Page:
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    Avoiding twitter seems to be the benchmark at this time.
    – user316129
    Oct 24, 2018 at 19:50
  • @gnat: That's good to hear. Of course, clicks alone aren't terribly informative - e.g. I couldn't resist clicking on Is it possible to remove the smell from rice mistakenly stored in a detergent box?, but wasn't much edified, & I didn't go on to contribute anything to the site. Oct 25, 2018 at 9:08
  • @Dukeling: There are some good suggestions on how to better target what each user sees & how to give them a measure of control over it here. At the moment the HNQ sidebar is rather akin to a door-drop campaign. Oct 25, 2018 at 9:21
  • @DonThermidor_LobsterMobster: If we only wanted to avoid bad PR on Twitter we could simply get rid of the HNQ side-bar altogether. But the premise of Revisiting the “Hot Network Questions” feature is that it provides some returns to SE & its users: here I want to discuss how these can be measured. Oct 25, 2018 at 9:40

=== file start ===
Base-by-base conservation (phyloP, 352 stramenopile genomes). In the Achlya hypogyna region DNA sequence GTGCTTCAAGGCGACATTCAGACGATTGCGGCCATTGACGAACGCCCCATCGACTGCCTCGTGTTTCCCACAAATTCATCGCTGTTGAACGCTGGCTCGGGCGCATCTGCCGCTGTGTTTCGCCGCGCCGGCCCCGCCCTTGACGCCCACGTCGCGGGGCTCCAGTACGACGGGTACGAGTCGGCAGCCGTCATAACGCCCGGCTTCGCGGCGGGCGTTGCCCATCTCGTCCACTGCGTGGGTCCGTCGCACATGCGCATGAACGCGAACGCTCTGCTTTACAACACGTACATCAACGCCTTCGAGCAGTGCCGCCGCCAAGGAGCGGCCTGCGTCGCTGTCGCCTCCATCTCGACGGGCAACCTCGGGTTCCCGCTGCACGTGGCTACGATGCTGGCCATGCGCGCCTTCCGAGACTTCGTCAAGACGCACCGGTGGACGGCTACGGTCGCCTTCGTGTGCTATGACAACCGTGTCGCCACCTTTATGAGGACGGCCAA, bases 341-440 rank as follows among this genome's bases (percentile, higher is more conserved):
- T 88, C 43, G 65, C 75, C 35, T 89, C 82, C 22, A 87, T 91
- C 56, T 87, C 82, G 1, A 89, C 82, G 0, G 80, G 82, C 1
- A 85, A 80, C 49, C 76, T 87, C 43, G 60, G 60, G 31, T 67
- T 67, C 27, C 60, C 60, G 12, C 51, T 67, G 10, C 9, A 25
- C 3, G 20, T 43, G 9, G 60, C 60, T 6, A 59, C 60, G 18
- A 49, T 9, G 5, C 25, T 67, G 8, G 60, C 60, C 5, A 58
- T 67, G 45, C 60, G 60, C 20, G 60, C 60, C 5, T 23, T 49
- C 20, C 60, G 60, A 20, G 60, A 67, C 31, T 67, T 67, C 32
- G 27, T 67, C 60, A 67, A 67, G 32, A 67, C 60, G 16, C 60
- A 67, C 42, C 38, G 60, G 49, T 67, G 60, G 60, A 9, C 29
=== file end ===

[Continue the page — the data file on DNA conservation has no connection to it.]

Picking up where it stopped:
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    This answer by Shog9 to Please open the Hot Network Questions to auditing via the Data Explorer suggests that SE does very little (if any) logging on HNQ traffic in the current setup.
    – E.P.
    Oct 25, 2018 at 11:30
  • @Dukeling Say you're a Wordpress user and your usual exposure to SE is casual visits to SO. If you see that Sitecore question, you might well go "huh, I wonder if they have a Wordpress section" and go on to find it and sign up. That's the SE's stated goal for HNQ achieved right there. Broader point: let's not be too hasty in dismissing those smaller sites.